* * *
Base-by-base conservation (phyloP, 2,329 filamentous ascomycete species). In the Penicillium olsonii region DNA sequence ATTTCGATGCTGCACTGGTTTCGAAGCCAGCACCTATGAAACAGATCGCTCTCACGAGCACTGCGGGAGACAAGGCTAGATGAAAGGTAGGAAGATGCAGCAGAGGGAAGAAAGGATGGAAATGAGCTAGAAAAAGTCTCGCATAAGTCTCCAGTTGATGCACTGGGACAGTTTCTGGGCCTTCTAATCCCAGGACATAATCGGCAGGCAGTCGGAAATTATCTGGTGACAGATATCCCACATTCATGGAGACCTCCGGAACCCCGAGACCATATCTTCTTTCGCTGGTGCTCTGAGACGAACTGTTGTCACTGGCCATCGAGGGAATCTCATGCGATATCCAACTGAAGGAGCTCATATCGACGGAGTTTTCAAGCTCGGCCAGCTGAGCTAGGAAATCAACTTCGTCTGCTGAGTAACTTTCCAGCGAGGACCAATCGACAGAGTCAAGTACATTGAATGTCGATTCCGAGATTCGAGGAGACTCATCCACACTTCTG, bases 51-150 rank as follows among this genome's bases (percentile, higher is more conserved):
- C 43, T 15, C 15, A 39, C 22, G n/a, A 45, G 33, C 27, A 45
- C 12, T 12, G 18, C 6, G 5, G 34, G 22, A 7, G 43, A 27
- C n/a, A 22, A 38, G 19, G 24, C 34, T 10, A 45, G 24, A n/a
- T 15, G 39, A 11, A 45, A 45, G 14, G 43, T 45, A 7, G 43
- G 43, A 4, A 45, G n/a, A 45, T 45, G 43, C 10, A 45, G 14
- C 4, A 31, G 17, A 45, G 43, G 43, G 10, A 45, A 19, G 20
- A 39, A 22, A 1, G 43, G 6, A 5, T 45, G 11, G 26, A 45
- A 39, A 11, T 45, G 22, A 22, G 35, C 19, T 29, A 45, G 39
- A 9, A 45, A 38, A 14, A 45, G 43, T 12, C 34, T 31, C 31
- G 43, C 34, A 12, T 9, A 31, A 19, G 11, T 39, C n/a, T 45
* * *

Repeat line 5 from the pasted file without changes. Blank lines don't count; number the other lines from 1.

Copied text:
- T 15, G 39, A 11, A 45, A 45, G 14, G 43, T 45, A 7, G 43